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Have qa little trouble cooking a good turkey? My professional secrets...

 
Chef George
User ID: 22596999
United States
11/21/2012 05:24 PM
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Have qa little trouble cooking a good turkey? My professional secrets...
For those of you who have a little trouble cooking a good turkey dinner, I offer the following. I am a professional chef in a Midwest restaurant and we serve several turkeys for Thanksgiving Dinner.

Here is my foolproof way to prepare a splendid bird.
The night before (tonight) I will put the turkeys in a brine. You can do this at home in your kitchen sink. Fill the sink 1/2 way with cold water. Add 1 cup of Kosher salt and 1 cup of Brown sugar. Do not use table salt.

Remove the giblet pack from the bird and save for stuffing if you wish.

Put the raw turkey in the water and add as much ice as you can. Then fill the sink until the bird is fully submerged. Place aluminum foil over the sink to hold in the coldness.

The brine will add moisture to the turkey and the salt/brown sugar will flavor it a little.

In the morning preheat your oven to 325 deg.
Remove the turkey from the brine and pat dry inside and out. I slice onions, oranges and celery sticks and fill the body cavity with them. I do not fill the bird with stuffing because it is hard to achieve the safe food temperature of the stuffing without over cooking the bird.

Rub the bird outside with either olive oil, corn oil or canola oil. If you wish to add seasonings now is the time. Place the bird on the wire rack of your roasting pan so it is elevated above the bottom. Put aluminum foil loosely over the breast and drumsticks. Tuck the wings under or remove them.

If the bird has one of them pop up timers pull it out and throw it away.
Everyone should have a cheap instant read thermometer in the kitchen...they cost $5.00

Put about 1-2 inches of chicken broth into the bottom of the pan with some aromatic vegetables like carrots, celery, onions.
Place on lower rack in the oven and your are done. The lower temp will not allow the bird to burn and rubbing it with oil crisps the skin and helps it to brown evenly.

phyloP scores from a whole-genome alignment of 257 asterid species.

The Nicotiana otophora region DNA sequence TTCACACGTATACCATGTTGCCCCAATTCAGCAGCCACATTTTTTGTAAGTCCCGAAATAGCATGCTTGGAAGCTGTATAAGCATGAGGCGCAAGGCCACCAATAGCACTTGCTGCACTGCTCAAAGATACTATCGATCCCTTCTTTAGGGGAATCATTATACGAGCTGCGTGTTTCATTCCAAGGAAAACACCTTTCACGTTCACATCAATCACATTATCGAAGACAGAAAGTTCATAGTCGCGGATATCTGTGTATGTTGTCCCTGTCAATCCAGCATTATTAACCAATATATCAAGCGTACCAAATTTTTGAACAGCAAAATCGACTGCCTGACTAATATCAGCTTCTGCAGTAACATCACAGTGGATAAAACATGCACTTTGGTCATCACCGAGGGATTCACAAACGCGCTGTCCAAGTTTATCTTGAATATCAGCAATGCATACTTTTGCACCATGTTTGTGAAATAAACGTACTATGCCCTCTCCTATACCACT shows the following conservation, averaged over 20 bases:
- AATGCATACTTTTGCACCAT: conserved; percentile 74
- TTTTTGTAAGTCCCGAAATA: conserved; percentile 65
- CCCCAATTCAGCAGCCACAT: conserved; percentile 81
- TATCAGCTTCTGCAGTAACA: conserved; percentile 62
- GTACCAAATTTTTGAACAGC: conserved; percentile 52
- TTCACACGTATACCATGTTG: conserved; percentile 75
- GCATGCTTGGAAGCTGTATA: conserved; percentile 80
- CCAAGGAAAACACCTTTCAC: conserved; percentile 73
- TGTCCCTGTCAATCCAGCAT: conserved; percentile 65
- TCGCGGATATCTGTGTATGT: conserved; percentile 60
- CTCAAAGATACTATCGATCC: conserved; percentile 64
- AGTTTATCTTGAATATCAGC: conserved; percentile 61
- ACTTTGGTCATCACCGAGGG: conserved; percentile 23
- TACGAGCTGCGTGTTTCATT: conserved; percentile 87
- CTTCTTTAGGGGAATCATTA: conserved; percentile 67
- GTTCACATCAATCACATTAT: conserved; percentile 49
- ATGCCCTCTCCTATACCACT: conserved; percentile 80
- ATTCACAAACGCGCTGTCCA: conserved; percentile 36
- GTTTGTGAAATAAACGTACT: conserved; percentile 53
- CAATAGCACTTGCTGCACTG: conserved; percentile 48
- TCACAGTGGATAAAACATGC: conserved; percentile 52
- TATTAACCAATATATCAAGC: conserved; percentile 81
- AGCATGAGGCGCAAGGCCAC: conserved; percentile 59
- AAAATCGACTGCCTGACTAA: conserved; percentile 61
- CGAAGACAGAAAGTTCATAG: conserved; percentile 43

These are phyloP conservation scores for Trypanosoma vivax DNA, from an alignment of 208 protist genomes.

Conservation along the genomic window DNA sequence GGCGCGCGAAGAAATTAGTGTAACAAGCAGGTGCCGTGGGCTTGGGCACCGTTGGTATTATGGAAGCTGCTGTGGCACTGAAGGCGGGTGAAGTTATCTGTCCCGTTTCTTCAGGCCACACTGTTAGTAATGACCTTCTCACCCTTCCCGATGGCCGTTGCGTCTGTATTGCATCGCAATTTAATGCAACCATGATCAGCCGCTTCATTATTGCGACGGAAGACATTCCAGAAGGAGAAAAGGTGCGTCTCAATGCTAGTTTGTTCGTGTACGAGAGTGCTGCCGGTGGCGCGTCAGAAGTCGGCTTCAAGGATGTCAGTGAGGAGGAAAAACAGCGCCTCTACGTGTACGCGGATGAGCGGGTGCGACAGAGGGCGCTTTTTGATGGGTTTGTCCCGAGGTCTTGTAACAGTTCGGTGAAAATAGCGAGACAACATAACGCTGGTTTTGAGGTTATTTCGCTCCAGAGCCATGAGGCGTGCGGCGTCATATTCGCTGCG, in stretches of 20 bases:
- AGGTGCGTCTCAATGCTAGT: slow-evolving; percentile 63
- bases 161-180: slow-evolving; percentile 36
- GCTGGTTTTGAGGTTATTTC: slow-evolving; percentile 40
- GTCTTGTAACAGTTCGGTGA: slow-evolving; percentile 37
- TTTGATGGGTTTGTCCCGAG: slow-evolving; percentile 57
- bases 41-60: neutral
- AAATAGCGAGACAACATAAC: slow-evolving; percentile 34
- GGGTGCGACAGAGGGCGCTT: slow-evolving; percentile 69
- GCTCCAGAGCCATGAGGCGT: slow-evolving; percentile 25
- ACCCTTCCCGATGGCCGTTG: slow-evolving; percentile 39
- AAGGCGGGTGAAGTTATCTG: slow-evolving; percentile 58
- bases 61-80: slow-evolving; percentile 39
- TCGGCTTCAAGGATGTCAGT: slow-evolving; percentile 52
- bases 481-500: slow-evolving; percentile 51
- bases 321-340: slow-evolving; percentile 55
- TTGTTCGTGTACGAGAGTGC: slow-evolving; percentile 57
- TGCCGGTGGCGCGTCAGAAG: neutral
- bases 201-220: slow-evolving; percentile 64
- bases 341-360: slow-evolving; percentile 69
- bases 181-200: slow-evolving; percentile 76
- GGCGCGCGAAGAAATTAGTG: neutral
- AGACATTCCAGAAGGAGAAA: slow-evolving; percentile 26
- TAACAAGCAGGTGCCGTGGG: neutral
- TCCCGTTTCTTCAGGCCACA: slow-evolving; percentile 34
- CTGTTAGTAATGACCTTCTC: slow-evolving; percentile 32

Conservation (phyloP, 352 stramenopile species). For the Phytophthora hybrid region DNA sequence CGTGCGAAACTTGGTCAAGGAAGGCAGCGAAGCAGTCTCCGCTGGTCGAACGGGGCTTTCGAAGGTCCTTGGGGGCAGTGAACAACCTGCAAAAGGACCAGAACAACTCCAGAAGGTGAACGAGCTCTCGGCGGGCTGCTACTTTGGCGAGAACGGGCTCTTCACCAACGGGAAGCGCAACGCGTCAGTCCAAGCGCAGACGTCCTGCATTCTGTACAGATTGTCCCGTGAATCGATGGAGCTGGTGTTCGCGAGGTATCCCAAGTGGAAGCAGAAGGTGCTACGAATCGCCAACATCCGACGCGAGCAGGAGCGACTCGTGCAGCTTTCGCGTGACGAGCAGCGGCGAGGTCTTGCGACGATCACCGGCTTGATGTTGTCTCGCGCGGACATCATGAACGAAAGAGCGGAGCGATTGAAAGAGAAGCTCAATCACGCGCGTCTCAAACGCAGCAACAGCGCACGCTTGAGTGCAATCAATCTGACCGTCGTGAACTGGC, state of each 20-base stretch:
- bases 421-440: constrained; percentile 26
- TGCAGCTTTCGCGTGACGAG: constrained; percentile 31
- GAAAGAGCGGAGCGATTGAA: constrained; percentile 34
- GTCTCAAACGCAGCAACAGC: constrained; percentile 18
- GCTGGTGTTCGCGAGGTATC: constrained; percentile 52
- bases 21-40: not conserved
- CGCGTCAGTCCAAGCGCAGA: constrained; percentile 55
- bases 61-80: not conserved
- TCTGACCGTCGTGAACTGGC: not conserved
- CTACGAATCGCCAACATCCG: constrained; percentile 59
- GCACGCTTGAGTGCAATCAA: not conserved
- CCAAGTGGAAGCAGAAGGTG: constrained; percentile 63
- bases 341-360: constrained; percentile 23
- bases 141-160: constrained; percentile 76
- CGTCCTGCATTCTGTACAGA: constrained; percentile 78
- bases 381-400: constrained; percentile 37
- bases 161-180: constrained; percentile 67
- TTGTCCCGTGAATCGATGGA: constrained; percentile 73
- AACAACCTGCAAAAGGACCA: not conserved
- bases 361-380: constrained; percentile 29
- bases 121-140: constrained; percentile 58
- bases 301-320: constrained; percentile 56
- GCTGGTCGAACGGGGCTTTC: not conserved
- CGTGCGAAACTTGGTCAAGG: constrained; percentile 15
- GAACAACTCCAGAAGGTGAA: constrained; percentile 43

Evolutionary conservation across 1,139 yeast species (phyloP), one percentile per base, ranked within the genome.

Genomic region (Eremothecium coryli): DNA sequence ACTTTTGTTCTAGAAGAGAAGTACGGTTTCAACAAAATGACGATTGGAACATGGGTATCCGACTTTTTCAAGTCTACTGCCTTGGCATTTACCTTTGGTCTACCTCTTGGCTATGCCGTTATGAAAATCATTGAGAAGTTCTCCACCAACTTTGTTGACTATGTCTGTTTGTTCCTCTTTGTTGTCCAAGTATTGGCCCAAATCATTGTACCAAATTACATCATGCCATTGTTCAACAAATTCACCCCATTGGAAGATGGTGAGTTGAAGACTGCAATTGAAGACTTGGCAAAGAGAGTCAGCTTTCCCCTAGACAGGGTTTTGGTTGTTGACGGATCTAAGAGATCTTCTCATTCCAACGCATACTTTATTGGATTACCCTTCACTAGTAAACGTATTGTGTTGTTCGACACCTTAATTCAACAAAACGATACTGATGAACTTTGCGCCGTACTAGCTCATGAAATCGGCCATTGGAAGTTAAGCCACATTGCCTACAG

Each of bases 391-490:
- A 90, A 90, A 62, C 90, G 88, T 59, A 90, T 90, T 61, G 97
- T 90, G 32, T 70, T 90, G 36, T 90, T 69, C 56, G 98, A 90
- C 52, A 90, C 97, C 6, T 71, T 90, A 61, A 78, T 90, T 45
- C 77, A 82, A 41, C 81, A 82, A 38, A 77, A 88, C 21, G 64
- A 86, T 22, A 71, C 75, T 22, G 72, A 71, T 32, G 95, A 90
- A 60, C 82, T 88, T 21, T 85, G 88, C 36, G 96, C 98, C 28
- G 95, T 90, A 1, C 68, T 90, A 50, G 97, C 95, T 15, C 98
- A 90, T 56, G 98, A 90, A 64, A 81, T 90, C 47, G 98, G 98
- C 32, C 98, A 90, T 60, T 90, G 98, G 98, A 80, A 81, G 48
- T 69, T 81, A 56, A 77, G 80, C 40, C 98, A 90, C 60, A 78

Every so often you should baste the bird with the pan juices. Keep you eye on the browning and adjust the foil accordingly. The bird will be done when the thermometer reads 155 deg. in the thickest part of the thigh...that's ten degrees earlier than recommended but the bird will keep on cooking and increase in temp for a while out of the oven.

Let the bird rest (covered) for about 15 minutes after you take it out so the juices can redistribute. Do not cut it until the 15 minutes are up. After that you can do whatever you wish.

Enjoy.
Anonymous Coward
User ID: 28227913
United Kingdom
11/21/2012 05:34 PM
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Re: Have qa little trouble cooking a good turkey? My professional secrets...
Excellent, Chef!

I would, however, alter just the oil recommendation.

ONLY use cold-pressed virgin olive oil for cooking food.

NEVER use corn oil or canola for anything, except lubricating the joints on your car's steering and suspension.
Anonymous Coward (OP)
User ID: 22596999
United States
11/21/2012 05:40 PM
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Re: Have qa little trouble cooking a good turkey? My professional secrets...
Excellent, Chef!

I would, however, alter just the oil recommendation.

ONLY use cold-pressed virgin olive oil for cooking food.

NEVER use corn oil or canola for anything, except lubricating the joints on your car's steering and suspension.
 Quoting: Anonymous Coward 28227913


Personally, I do use Olive Oil but to some it may alter the flavor profile a bit.

Anyway, here is my take on a light salad to accompany the meal. It's kind of a kicked up Waldorf that will serve 5-6 people.

Ingredients:

1 cup seedless green grapes
1 cup seedless red grapes
1 cup apples, unpeeled
1 cup cucumber, peeled
1/3 cups pecans or walnuts toasted, coarsely chopped
1 tablespoon fresh parsley, chopped coarsely
1/2 cup sour cream
1 tablespoon white sugar
Parsley sprigs for garnish

Instruction:

Dice apples and cucumber same size as grapes. Combine the first 6 ingredients together in a large serving bowl.

In a small bowl whisk together sour cream and sugar, pour over the salad mixture mixing lightly. Garnish with parsley sprigs and serve.

If you prefer it a bit sweeter add a little more sugar, if not add a little less.
Anonymous Coward
User ID: 8980350
United States
11/21/2012 05:44 PM
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Re: Have qa little trouble cooking a good turkey? My professional secrets...
No joke, best turkey I ever ate was prepared by a drunk lady who cooked it upside down. Juicy isn't even the word, it was superb. Now she cooks it like that on purpose every year!
dookie stain
User ID: 1404507
United States
11/21/2012 05:54 PM
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Re: Have qa little trouble cooking a good turkey? My professional secrets...
I do the brining with salt & sugar but I add herbs and apple juice.....my favorite cooking is to brown the bird at 500 degrees to seal the juices and then closely cover the breast with a foil bra....cook the balance at 360....I never had a bad bird like this and the dark brown skin is a nice presentation....
1221
User ID: 28007056
United States
11/21/2012 05:59 PM
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Re: Have qa little trouble cooking a good turkey? My professional secrets...
That was nice of you Chef to share your knowledge with others!

Happy Thanksgiving to you and yours!

and remember...Pies make people happy!

Blessings,
1221
hf
Anonymous Coward
User ID: 10428279
United States
11/21/2012 06:01 PM
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Re: Have qa little trouble cooking a good turkey? My professional secrets...
Thanks a bunch OP! Saving the info for Friday when I cook my own bird. Very good info.

One Question. Do you put fresh herbs inside the bird with the onions and celery and stuff?